To qualify the chain for NAFTA, one would need a bill of materials with each component classified with an HTS, assigned a country of “origination”, and possibly component and production costs if RVC was applicable. That is probably not too big a deal for our link chain example, but what if the item being manufactured was something more complex like a refrigerator, automobile, or television set? How would a manufacturer capture the origin, HTS classification, and costs for all components and validate against the relevant rule of origin? How would the manufacturer conduct the certification process accurately and efficiently on an order by order basis to reduce the risk associated with part substitutions during the manufacturing process, multiple suppliers for the same part number, and multiple origins for the same part?
The story is somewhat different for an importer who is claiming the benefits of an FTA. In theory, the importer relies on the certification provided by the supplier, in Canada or Mexico in our NAFTA example. The burden on the importer is to make sure a valid FTA certification is in their possession when they make the claim for FTA benefits. That sounds simple enough, but there are some other considerations:
- The importer will be liable for unpaid duties if it is discovered by Customs through a verification procedure that the FTA claim was erroneous.
- If the supplier is a related party to the importer, or the importer has significant control over the supplier’s procurement and manufacturing processes (vendor managed inventory and manufacturing requirements), it is unlikely the importer would be able to escape liability hiding behind the supplier’s certification if it was determined the qualification was in error.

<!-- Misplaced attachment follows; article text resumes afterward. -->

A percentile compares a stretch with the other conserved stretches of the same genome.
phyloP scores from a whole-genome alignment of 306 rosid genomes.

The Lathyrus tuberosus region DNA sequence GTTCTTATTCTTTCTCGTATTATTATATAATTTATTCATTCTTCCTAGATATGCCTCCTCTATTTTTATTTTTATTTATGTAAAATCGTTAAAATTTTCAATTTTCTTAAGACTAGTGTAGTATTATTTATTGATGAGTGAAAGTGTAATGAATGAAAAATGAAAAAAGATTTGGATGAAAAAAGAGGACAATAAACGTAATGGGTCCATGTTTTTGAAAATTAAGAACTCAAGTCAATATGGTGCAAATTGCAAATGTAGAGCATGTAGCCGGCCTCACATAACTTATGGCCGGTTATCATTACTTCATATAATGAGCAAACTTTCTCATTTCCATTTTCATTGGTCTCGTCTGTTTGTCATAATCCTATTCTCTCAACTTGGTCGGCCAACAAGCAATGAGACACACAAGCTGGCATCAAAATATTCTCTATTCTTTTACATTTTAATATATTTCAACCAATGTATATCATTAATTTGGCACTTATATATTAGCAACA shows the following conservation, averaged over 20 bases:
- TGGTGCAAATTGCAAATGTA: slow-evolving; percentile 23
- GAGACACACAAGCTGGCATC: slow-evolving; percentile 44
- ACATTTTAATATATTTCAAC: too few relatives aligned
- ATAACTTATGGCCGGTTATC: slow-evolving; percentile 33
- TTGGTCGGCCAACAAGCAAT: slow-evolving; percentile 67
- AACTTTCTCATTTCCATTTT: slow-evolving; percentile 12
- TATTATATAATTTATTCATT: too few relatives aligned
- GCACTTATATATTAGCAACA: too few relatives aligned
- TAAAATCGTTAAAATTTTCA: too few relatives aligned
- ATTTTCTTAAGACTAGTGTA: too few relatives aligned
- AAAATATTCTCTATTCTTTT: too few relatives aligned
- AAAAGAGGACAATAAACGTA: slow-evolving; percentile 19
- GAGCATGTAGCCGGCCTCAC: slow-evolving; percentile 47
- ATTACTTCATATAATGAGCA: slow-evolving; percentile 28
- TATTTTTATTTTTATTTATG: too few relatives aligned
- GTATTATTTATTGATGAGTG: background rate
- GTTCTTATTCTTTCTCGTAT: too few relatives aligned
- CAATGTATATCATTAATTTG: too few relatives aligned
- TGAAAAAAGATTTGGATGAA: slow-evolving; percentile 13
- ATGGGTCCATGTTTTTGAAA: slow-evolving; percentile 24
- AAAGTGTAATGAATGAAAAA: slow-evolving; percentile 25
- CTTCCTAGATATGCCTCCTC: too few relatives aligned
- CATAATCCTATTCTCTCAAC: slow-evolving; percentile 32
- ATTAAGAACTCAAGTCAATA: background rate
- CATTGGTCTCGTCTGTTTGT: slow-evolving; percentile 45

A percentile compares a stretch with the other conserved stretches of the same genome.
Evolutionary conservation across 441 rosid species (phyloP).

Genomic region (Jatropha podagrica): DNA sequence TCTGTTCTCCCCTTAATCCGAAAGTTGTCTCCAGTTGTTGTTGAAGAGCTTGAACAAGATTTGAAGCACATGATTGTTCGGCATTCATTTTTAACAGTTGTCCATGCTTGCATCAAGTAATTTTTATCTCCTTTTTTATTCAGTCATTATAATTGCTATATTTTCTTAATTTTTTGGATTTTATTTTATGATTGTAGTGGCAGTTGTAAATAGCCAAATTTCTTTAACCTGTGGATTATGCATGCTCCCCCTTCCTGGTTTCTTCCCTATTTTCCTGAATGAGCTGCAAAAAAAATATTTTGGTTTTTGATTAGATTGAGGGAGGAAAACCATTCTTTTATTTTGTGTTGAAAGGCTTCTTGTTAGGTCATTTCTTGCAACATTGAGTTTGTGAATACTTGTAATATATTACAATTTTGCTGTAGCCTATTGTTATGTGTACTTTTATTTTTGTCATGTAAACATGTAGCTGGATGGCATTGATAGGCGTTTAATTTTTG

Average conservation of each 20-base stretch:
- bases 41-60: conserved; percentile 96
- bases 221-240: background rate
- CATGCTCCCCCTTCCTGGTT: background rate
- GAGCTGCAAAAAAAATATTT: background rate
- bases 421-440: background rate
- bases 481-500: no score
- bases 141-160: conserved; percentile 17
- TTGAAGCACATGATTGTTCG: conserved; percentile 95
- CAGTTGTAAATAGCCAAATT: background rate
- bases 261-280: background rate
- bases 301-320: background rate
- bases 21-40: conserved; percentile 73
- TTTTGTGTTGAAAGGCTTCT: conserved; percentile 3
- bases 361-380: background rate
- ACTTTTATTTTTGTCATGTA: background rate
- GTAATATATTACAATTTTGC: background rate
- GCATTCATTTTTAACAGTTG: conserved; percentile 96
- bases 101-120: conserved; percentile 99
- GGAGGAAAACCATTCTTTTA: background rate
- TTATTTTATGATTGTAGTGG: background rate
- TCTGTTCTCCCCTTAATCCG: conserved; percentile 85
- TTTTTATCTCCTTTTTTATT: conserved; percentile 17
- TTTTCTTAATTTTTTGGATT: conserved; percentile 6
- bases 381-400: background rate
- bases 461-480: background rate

- Tracking and maintaining valid supplier certifications and accurately communicating FTA eligibility to Customs Brokers on a shipment by shipment basis can be problematic without automation.
The complexity for both importers and exports in dealing with FTA’s is already significant and bound to increase over time. If the TPP becomes a reality it will create one of the most far reaching FTA’s ever (12 participating countries). It is estimated that it will generate additional world exports worth $305B annually, including an additional $123.5B in US exports.
While the compliance requirements for importers and exporters may vary, both can benefit from the use of automation models that integrate FTA functionality with their Enterprise Resource Planning (ERP) systems, and/or leverage the capability of Global Trade Management (GTM) systems similarly integrated. These automation models will help ensure compliance with applicable FTA regulations while taking advantage of the cost reductions and market access benefits for which the FTA’s are created.
To learn more about FTA, visit our ONESOURCE for FTA page